Consequently when he says, “Therefore tongues, etc.” He proves with reason for the proposition by the authority which had been introduced as if he is to say, “by this it is clearly shown that the gift of tongues had been given. “Not for believers for the purpose of believing, because they already believe.”(29) The Aquinas text identifies this as actual Corinthian text, but I can’t find any reference to this in any Bible. A quick search on Google only returns Aquinas’ work on the subject. “Not according to your speech, [that we believe] etc.,” (John 4:42)(30) The NIV 2008, has a clearer reading, “It is no longer because of what you said that we believe.” but for the unbelievers, that they be converted.

On the other hand two explanations are set by Ambrose in this place in a gloss, which are not literal ones.(31) They are not to be taken literally. One of which is that which he may be saying, like in the Old Testament I spoke to the Jewish people through tongues, that is through figures of speech, and through the lips, that is temporal good things(32) “temporal good things” “bona temporalia”…The Aquinas text here is doing a word play, linking the Jewish people to being like a child who lacks understanding. He just finished using bona (good) as a keyword a few paragraphs above relating to thinking as a child. to [the Jews] whom the promise is going to be acted on, so, until now in the New Testament, I speak also “in other lips”, that is in spiritual things, nor yet will they heed me in such a way, namely in reference to their multitude.(33) Aquinas believed that some Jews will heed and convert, but nationally and ethnically, they would not.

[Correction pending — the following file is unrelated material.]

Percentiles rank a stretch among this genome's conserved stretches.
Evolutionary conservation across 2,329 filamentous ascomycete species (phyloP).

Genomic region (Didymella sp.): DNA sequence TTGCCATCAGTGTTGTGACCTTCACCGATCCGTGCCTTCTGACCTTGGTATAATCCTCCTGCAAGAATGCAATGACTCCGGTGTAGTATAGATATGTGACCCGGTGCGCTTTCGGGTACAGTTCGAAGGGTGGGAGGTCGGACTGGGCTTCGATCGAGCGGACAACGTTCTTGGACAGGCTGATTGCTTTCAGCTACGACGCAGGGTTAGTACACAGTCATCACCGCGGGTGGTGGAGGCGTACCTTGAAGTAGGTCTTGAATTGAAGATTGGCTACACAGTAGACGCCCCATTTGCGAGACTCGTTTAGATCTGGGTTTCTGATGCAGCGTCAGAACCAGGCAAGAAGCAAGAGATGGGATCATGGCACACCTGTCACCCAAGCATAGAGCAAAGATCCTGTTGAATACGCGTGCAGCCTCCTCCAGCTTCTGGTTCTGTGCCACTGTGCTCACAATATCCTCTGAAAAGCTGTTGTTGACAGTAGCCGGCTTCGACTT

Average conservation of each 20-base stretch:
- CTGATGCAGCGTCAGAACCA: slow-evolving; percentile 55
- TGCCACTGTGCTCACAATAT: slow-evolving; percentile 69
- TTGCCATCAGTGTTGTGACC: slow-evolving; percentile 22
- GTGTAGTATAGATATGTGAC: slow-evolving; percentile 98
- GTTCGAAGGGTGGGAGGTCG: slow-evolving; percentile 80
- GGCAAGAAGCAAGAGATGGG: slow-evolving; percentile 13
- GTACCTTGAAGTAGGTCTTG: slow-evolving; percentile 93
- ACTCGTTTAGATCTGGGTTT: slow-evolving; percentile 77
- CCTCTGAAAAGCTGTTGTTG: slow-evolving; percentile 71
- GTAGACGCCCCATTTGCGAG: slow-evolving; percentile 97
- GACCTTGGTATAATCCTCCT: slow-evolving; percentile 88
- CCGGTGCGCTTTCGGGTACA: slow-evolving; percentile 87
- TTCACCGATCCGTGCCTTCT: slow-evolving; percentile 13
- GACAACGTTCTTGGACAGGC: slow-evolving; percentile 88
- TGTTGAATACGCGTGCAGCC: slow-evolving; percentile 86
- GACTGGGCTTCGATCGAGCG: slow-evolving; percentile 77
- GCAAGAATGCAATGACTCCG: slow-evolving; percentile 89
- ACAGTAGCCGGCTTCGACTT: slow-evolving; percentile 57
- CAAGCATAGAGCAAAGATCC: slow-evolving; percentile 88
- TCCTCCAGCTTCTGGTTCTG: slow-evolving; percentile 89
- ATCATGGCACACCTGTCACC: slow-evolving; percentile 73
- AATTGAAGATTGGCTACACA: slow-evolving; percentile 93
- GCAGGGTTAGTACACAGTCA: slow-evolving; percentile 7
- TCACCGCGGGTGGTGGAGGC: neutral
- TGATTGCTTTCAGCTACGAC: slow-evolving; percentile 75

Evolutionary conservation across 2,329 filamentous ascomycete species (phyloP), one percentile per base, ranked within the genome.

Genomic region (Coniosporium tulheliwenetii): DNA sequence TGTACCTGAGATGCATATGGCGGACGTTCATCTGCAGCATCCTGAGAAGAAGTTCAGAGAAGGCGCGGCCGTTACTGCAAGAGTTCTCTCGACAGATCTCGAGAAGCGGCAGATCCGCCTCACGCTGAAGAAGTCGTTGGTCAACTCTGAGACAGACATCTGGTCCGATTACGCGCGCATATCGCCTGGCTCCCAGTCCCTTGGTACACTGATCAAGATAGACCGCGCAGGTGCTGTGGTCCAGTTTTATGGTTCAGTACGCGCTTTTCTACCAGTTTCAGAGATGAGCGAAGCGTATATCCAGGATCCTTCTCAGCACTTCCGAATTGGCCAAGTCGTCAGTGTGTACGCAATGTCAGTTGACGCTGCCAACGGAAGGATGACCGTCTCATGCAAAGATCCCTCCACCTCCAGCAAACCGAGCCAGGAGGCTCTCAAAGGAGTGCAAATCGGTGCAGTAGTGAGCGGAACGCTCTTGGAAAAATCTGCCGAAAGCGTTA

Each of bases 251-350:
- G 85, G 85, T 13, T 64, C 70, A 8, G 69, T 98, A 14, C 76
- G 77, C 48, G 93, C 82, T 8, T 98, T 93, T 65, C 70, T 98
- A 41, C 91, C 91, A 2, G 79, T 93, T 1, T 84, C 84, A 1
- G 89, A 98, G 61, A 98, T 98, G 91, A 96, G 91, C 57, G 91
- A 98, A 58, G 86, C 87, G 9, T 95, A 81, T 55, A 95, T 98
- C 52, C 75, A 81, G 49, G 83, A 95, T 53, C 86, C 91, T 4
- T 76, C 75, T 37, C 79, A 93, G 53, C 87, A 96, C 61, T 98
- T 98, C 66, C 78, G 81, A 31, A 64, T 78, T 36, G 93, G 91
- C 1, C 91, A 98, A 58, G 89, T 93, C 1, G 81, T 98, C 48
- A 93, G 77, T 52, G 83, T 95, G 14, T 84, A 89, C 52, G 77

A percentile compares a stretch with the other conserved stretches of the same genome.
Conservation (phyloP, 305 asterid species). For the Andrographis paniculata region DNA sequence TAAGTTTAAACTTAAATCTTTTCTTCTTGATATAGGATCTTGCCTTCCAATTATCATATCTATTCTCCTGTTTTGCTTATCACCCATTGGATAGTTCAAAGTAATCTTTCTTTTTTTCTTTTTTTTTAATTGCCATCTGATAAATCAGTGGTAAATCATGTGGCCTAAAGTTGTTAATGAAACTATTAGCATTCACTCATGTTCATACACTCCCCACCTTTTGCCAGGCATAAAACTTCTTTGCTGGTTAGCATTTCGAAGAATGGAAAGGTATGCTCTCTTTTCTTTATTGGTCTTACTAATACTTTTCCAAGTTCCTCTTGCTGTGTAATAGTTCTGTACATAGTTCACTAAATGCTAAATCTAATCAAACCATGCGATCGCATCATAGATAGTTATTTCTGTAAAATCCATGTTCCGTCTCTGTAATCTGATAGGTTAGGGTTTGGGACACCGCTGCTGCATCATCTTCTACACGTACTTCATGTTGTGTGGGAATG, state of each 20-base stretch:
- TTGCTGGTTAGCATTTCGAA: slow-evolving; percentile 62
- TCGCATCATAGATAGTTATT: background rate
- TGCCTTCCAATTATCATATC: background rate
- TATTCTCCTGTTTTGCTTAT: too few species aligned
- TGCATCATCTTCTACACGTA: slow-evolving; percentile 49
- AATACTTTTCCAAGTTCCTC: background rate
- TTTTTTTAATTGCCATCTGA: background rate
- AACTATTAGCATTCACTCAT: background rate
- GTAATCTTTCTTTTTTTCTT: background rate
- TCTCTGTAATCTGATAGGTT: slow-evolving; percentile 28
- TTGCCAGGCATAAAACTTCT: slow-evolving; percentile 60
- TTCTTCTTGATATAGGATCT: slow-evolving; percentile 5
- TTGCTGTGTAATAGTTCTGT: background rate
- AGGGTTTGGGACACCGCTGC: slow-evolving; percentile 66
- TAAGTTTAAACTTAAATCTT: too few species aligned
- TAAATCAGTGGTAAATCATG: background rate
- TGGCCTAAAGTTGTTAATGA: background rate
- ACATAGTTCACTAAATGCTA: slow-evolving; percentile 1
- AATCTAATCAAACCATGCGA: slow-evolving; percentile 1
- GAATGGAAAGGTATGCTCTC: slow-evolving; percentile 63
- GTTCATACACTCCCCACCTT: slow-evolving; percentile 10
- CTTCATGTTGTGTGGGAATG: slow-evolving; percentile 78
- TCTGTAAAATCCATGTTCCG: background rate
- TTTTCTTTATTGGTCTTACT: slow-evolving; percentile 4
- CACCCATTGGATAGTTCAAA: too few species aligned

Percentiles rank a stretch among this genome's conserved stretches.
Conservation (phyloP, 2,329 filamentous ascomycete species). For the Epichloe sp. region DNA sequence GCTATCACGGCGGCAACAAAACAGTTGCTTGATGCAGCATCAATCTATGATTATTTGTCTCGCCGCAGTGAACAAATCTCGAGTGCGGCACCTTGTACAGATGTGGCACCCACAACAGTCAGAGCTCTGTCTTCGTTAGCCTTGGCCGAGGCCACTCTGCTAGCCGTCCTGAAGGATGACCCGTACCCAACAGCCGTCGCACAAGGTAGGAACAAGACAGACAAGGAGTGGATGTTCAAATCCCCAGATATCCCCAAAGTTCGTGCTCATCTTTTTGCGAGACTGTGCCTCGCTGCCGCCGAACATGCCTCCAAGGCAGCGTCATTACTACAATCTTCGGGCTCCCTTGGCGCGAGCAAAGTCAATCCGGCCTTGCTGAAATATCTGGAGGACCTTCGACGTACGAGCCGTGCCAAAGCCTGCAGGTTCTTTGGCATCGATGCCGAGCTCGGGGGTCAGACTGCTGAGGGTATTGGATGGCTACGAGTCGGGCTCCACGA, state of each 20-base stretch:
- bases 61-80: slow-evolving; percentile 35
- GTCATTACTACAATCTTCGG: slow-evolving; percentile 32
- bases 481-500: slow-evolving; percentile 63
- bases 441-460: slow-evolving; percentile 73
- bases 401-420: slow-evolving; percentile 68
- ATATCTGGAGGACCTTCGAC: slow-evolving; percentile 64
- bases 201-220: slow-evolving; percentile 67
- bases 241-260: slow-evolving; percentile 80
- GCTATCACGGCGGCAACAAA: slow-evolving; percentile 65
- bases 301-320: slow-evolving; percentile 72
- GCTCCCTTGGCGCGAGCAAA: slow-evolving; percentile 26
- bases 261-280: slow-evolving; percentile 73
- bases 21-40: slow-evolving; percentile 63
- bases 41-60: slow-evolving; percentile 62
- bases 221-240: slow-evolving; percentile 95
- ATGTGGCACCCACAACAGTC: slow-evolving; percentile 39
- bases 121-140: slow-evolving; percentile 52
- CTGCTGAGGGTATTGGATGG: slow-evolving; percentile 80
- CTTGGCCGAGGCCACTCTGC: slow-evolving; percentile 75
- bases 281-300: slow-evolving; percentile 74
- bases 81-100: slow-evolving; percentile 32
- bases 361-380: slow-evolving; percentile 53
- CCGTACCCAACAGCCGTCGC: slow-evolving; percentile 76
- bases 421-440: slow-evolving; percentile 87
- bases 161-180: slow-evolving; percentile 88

Therefore tongues have been given “not for believers but unbelievers” for the purpose of making specifically evident their unbelief.

The other [the second reason given by the gloss] is “in other tongues”, that is obscure and allegorical, “I speak” because they are unworthy. “They will not heed [me says the Lord]”, that is they will not understand. As a result he shows for what purpose prophecy is ordained to be, namely for the instruction of the faithful ones who already believe. “Prophecies which have been given are…”(34) The Aquinas text quotes I Corinthians 14:22 as “prophetiae datae sunt” but this does not exist in our Vulgate. “not for the unfaithful ones, who do not believe.” “Lord, who has believed our report?” (Isaiah 53:1) but for the faithful ones, that they believe and may be instructed. “Son of man, I have made you a special envoy, etc.,” (Ezekiel 3:17)(35) Douay Rheims has it as “Son of man, I have made thee a watchman…” It is translated from speculatorem. Roman generals had speculatores as special bodyguards, adjutants and messengers. In this context Aquinas was promoting the idea that the prophet was a special messenger from God for the Church body. “When prophecy would have failed, etc., the people will be scattered.”(36) “cum prophetia defecerit dissipabitur”. No difference in the Latin between Aquinas or the Vulgate. Douay Rheims has it as “When prophecy shall fail, the people shall be scattered” “defecerit” is in the perfect subjunctive, and knowing Aquinas keen sense that prophecy is one the major spiritual disciplines, he would mean it to be that this statement is hyperbole – something to think about but never to happen.